The Business Week cover story, Linux Inc., got me thinking about the ways in which open source software development is a model for web-based new media — and how the differences between code-writing and content creation may make open source a difficult model to apply.
The article was rich with tidbits about Linus Torvalds and his leadership style. But I focused on a quote from Harvard Law School Internet guru James F. Moore : “Linux is the first natural business ecosystem.”
Actually, the Internet deserves that label. But if we agree that Linux is the business ecosystem with the cutest mascot, the question becomes what environmental factors enabled it to thrive.
Business Week reporter Steve Hamm put his finger on it when he wrote “IBM, HP, and others capitalize on the ability to sell machines without any upfront charges for an operating system license” by installing Linux instead of Microsoft. In short — and this is my take — powerful firms took Linux under their wing because it helped them save money and humble Microsoft.
To some extent, similar forces are in place to help grassroots web-media achieve some commercial scale vis a vis mass media. For instance, I’m blogging for free courtesy of Google which owns Blogger. I could use AdSense or some other affiliate network to bring in linked advertising (for latte money). And these affiliates are promising lower cost ad placement than mass media.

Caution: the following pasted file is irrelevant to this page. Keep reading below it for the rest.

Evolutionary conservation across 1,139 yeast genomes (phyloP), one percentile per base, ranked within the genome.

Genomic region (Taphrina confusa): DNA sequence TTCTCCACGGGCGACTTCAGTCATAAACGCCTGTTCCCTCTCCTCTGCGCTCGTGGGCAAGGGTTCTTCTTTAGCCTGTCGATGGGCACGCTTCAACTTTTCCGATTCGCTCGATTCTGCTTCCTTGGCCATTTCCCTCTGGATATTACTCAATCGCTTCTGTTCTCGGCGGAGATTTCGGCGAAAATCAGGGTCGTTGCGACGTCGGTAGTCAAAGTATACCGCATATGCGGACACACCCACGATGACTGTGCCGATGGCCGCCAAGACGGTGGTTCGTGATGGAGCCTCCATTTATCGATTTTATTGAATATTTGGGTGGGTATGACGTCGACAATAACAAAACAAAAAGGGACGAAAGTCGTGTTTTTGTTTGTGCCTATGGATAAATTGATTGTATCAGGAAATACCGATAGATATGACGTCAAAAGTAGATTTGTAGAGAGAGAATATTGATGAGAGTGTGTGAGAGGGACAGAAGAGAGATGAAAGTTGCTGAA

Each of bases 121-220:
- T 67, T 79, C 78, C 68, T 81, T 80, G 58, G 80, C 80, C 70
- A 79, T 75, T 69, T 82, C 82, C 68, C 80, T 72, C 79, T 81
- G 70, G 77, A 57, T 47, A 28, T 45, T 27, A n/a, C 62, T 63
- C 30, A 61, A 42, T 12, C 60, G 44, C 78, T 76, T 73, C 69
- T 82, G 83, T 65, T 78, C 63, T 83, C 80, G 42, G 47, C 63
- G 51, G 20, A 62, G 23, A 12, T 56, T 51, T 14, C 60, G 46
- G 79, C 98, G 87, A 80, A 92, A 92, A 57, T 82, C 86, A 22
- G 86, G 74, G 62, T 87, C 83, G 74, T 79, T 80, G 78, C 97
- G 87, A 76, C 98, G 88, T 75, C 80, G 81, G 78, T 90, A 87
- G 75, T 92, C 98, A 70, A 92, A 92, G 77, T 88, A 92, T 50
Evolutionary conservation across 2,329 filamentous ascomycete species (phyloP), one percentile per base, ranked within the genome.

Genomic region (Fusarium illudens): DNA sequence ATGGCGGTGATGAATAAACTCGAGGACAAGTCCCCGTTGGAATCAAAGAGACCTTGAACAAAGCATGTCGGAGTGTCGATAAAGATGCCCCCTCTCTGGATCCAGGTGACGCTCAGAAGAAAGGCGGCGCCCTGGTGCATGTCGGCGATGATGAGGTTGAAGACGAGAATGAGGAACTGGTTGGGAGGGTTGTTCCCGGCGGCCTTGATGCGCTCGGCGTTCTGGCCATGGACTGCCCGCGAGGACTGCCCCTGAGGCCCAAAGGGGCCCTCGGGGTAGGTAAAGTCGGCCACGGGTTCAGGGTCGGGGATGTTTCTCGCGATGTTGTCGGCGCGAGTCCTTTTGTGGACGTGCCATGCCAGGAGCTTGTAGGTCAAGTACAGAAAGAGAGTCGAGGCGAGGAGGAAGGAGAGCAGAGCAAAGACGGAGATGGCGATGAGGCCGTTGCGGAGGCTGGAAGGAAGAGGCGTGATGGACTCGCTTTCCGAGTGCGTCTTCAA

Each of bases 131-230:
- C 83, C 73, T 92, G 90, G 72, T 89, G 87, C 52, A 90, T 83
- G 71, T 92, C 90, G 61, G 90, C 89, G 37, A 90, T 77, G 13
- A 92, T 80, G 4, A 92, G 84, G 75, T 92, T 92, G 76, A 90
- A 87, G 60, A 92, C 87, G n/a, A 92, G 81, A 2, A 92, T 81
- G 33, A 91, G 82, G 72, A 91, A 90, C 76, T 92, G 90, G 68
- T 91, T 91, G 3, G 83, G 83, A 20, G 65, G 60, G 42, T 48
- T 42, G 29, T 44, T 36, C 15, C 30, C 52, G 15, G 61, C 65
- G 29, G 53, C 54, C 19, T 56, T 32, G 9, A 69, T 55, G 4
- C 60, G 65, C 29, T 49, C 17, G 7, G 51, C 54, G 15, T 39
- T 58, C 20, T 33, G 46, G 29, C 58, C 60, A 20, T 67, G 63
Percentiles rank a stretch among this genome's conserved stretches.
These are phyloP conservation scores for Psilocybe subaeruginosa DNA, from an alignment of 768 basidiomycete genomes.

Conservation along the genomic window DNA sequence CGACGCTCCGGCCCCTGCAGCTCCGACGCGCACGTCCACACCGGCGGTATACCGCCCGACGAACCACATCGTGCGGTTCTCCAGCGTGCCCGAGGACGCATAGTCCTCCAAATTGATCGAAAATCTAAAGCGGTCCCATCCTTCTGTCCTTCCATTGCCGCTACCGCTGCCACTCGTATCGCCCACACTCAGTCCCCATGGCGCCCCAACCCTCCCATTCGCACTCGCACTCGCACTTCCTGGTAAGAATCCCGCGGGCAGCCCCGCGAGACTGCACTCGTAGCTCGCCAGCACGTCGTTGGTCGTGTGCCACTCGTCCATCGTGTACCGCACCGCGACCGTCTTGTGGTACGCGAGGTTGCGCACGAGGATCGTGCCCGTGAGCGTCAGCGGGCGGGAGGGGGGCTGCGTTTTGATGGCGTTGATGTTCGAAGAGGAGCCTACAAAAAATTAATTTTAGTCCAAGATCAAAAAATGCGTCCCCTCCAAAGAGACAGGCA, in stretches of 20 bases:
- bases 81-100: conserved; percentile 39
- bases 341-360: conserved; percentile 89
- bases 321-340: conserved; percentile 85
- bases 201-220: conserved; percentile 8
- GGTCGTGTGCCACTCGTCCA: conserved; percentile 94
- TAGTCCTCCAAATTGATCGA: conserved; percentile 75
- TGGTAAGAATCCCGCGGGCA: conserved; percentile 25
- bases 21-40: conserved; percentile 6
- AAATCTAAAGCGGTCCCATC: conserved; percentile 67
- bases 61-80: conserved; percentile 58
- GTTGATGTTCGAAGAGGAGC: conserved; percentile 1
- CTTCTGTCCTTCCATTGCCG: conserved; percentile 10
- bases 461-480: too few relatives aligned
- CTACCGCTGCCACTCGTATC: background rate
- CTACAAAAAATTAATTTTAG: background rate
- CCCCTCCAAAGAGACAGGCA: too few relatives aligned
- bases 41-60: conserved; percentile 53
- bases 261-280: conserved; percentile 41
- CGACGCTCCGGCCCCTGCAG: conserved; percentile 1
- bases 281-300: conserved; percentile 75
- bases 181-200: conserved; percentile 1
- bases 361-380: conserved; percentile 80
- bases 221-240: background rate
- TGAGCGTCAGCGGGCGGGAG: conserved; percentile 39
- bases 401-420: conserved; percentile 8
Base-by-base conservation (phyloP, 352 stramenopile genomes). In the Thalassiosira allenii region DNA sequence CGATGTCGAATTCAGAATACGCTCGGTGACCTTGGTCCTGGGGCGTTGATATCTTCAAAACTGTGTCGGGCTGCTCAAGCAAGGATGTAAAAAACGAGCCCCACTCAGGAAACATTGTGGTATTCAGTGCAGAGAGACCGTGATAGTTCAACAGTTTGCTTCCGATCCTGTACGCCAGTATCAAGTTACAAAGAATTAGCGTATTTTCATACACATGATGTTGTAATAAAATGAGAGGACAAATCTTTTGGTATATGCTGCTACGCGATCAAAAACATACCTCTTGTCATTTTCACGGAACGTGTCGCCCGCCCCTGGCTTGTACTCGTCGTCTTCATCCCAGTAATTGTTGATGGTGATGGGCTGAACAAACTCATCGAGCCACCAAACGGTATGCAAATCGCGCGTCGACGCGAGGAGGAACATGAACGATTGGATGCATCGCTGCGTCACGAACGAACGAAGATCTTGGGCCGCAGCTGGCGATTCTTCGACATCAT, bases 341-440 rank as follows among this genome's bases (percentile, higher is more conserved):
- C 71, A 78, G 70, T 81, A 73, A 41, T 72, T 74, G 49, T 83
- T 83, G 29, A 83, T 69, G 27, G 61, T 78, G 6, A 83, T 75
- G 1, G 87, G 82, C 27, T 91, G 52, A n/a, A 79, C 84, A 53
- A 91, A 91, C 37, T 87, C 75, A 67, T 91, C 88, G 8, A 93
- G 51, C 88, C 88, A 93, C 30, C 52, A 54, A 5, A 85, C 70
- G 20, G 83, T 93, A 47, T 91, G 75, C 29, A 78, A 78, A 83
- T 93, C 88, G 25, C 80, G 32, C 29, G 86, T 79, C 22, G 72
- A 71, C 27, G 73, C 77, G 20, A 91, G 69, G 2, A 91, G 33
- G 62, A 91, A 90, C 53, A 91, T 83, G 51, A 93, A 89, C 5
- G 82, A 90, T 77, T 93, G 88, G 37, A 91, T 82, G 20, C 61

But differences between software and media limit the transferability of the Linux model. For starters, software demands interoperability, and that enforces a certain discipline on open source software efforts. Stuff either works or it doesn’t. And even when differences in approach arise, I would think there are more objective criteria for picking one code strategy over another.
With media, on the other hand, there is rarely a single right approach to any creative work. That leaves lots of room for disagreement. And while individual productions often require teamwork by specialists, I don’t see how individual productions will be packaged together in an orderly fashion so that people can find whatever content they want. Perhaps content will aggregate by affinity groups, in magazine-like formats, tailored to dog lovers or Christian Midwesterners, or lesbians. Content could also come together in regional, citywide or neighborhood collections that parallel existing media.
Not to diminish the Linux phenomenon, but those folks had a relatively simple task — make better software to run on existing computers. New media pioneers have to make better or at least different content. And they also have to invent new structures within which people can access their creations. That’s going to be a tough ecosystem to create.